British Gilts Gain After Euro Divisions on Bailout Boost Safety Demand

British government bonds rose amid speculation divisions among European officials over steps needed to solve the sovereign-debt crisis will boost demand for U.K. assets as a haven.

The gains pushed the 10-year yield down for the first time since Nov. 30 as investors anticipated the Bank of England will keep its main interest rate at a record low this week. Gilts also rose with Treasuries after Federal Reserve Chairman Ben S. Bernanke said the central bank may boost purchases of securities, making fixed-income assets more attractive. German Chancellor Angela Merkel rebuffed pleas from Belgium and central bankers to boost the emergency fund to save countries such as Portugal and Spain from falling prey to speculation.

“The alternatives to gilts don’t look compelling at all,” said Marc Ostwald, a fixed-income strategist at Monument Securities Ltd. in London. The euro-area’s debt crisis “will stop people allocating away from gilts, and that in part is supporting the U.K. market.”

The 10-year U.K. bond yield declined two basis points to 3.40 percent at 4:43 p.m. in London, after increasing 20 basis points in the previous three trading days. The 4.75 percent security maturing March 2020 gained 0.16 or 1.6 pounds per 1,000-pound ($1,569) face amount, to 110.67. The two-year gilt yield dropped two basis points to 1 percent.

The pound lost 0.7 percent to $1.5674 and was 0.4 percent stronger against the euro at 84.67 pence.

Brussels Meeting

European policy makers are meeting in Brussels today amid concern their rescue fund may not be large enough to stop contagion spreading from Greece and Ireland to countries such as Spain. While French President Nicolas Sarkozy and Merkel last month rejected expanding the fund, European Central Bank President Jean-Claude Trichet on Dec. 3 indicated governments should consider such a move. The political discord pushed down bonds in Spain and Portugal today.

U.K. government securities outperformed their counterparts from the 16 nations that share the euro amid concern that the region’s debt crisis will spread to bigger economies. Gilts have made 0.4 percent since the end of June, compared with a 0.5 percent decline by euro-area government securities, according to indexes developed by Bank of America Corp’s Merrill Lynch unit.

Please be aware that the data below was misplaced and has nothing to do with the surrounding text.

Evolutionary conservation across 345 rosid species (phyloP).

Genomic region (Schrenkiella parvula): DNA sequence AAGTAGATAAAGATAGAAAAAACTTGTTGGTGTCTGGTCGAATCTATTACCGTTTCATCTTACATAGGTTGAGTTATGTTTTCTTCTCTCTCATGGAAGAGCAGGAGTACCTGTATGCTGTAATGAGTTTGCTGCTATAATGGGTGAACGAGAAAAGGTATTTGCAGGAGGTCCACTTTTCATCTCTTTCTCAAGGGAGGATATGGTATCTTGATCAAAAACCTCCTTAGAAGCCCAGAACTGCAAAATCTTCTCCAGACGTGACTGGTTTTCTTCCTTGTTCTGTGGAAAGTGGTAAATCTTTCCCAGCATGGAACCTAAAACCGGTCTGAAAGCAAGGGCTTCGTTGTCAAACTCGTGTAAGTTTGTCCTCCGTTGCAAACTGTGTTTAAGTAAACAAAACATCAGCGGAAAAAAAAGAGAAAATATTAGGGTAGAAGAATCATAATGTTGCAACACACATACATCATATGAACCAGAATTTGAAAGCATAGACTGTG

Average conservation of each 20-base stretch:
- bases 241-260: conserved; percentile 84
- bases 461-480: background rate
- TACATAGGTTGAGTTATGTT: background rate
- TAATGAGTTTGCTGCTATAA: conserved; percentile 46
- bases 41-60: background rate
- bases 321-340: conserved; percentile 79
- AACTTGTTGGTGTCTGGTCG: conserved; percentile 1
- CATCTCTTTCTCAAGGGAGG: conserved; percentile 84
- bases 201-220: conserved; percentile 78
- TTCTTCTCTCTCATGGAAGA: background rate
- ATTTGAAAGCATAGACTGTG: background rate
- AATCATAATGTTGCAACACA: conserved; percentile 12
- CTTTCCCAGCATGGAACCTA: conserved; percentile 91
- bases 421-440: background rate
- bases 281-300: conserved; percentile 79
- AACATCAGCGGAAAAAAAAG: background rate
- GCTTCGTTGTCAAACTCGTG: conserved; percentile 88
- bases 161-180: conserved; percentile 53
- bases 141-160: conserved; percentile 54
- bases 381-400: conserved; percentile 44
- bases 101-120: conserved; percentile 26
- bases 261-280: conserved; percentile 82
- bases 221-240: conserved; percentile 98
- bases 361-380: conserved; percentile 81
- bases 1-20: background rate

Ten-year gilts today yielded 55 basis points more than similar maturity German bunds, the European benchmark government paper, down from 68 basis points two weeks ago. The spread has narrowed from 103 basis points on May 7.

Default Swaps

Italy and Spain led an increase in the cost of insuring bonds sold by Europe’s peripheral nations, according to CMA prices for credit-default swaps. The Spanish 10-year yield was 15 basis points higher at 5.23 percent, while the yield on similar-maturity Italian bonds increased eight basis points to 4.52 percent. Portugal’s 10-year yield rose one basis point to 6.09 percent.

Gilts have also been supported by data signaling the economic recovery may stall, making it less likely the Bank of England will raise rates even as inflation stays above its target.

A report tomorrow will probably show industrial production growth slowed in October to 0.3 percent from 0.4 percent the previous month, according to the median prediction of 26 economists polled by Bloomberg. Manufacturing and construction growth unexpectedly fell in November, reports showed last week.

‘Deterioration’

“We continue to suggest that outright gains in gilts from here are likely to follow a deterioration of the economic outlook in 2011,” analysts led by Charles Diebel, head of market strategy at Lloyds TSB Corporate Bank in London, wrote in a client note today.

The U.K. government may cut gilt sales by almost 4 percent in the next fiscal year, according to Barclays Capital, the investment banking unit of Britain’s third-biggest lender.

The government may sell 159 billion pounds of bonds in the year through March 2012, down from a projected 165.2 billion pounds in the current fiscal year, Moyeen Islam, a fixed-income strategist in London, wrote in an investor note dated Dec. 3. Inflation-linked bonds may account for about 20 percent of issuances, he wrote.

The government is scheduled to 2 billion pounds of bonds maturing in 2049 tomorrow. The securities were little changed today, leaving the yield at 4.33 percent.

To contact the reporter on this story: Lukanyo Mnyanda in London at lmnyanda@bloomberg.net

To contact the editor responsible for this story: Daniel Tilles at dtilles@bloomberg.net

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